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ClassicsOnline Home » IBERT: Petite Suite / Histoires / Les rencontres
Jacques Ibert (1890-1962)
The French composer Jacques Ibert spent much of his career
as director of the Académie de France in Rome. His earlier education was at the
Collége Rollin and he taught in Paul Mounet's Conservatoire classes for
dramatic declamation before becoming a student of harmony there under Ravel's
harmony teacher, Emile Pessard. His studies at the Paris Conservatoire were
interrupted for war service in 1914, but on his return in 1919 he won the Prix
de Rome for his cantata Le poète et la fée.
His compositions in Rome included an orchestral work based
on Oscar Wilde's Ballad of Reading Gaol, performed at the Colonne concerts in
1922, and the symphonic suite Escales, later arranged for solo piano, the
result of travel not only in Italy, but also to Spain and Tunis. His envois
from Rome included also an opera, Persée et Andromède, based on Jules Laforgue.
On his return to Paris Ibert enjoyed an active career as a
composer, writing music for the theatre and cinema, chamber music and
orchestral compositions, some of the last adapted for concert performance from
earlier incidental music. In 1937 he returned to Rome to take charge of the
Académie de France, retaining the same position until 1960. A versatile and
prolific composer, he combined technical assurance with a certain elegance and
precision and profilic versatility.
Noël en Picardie was written in December 1914, during
military service. The piece is described as a symphonic sketch for piano, its
musical argument provided by the army doctor Charles Teissier. It is dedicated
to De Lagoanère, director of music at the Théâtre Lyrique de la Gafté in Paris.
The Argument Musical is printed at the head of the score:
Ce n'est point un Noël ouaté de neige, au ciel pur, glacé,
étincelant d'étoiles, mais un Noél brumeux dans une nuit noire.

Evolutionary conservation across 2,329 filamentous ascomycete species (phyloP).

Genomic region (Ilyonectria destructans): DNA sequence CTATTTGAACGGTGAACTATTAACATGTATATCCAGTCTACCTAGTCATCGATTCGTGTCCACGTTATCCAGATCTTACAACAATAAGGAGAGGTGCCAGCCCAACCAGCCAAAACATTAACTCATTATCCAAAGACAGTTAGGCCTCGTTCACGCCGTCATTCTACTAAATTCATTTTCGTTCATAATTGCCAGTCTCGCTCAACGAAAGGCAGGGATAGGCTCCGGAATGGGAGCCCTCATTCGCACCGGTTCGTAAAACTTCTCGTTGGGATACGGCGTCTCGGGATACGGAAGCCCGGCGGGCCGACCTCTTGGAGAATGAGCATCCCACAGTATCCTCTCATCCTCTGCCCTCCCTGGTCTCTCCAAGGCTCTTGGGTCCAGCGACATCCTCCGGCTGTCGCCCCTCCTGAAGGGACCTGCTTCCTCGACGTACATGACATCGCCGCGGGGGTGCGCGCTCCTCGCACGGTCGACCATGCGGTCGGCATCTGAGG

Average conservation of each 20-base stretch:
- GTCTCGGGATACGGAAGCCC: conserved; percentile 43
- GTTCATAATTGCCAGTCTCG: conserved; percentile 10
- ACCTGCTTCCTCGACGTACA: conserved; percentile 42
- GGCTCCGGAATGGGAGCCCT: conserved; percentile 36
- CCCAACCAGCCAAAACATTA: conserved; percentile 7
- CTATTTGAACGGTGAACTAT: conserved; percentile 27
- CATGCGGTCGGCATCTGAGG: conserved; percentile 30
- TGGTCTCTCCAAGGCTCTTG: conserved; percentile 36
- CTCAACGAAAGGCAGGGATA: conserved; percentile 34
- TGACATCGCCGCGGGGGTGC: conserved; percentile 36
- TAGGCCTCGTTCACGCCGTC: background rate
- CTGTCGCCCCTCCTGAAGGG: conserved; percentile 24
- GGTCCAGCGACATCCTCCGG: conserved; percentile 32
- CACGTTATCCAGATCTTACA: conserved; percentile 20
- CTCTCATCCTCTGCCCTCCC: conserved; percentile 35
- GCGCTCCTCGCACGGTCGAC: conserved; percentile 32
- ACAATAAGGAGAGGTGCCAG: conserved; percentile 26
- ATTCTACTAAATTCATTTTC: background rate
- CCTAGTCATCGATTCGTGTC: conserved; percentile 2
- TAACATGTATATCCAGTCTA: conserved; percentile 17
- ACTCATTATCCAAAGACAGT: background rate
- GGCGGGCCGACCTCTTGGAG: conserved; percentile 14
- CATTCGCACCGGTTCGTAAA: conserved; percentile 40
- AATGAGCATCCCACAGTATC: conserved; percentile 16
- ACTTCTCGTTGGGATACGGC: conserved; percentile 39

Clodochent ׀ De
Les trilles ׀ Dans
un flot de brume
Des cloches ׀
D'une nuit sans lune
S'éteignent ... glacés
Petit soldat qui dans la tranchée entend le son lointain des
cloches, ne sois pas triste! ...Un Noël carillonera une nuit à toute volée la
gloire de la Victoire et la joie du retour au foyer!
(It is not a Christmas of fleecy snow, with a clear sky,
icy, shining with stars, but a misty Christmas on a dark night.)
There hobble ׀
The limping clowns'
In a wave of mist
Of the bells ׀
Of a moonless night
Dances ׀ End
(Little soldier, hearing in your trench the distant sound of
the bells, do not be sad! ... A Christmas will sound out one night with all the
bells, proclaiming the glory of Victory and the joy of returning home!)
The music mingles the ringing of bells with fragments of a
traditional Christmas carol, leading to a final peal of joy.
Matin sur l'eau belongs to a slightly later period, a gentle
Barcarolle, while the Scherzetto is similarly restrained in its texture and
form, both originally written for harp as part of a sequence of six pieces.
Escales, first performed in its original orchestral form in
Palermo in 1922, was published in 1924 in a piano arrangement. The first of the
three sketches, Palermo, moves from the tranquility of its opening to a more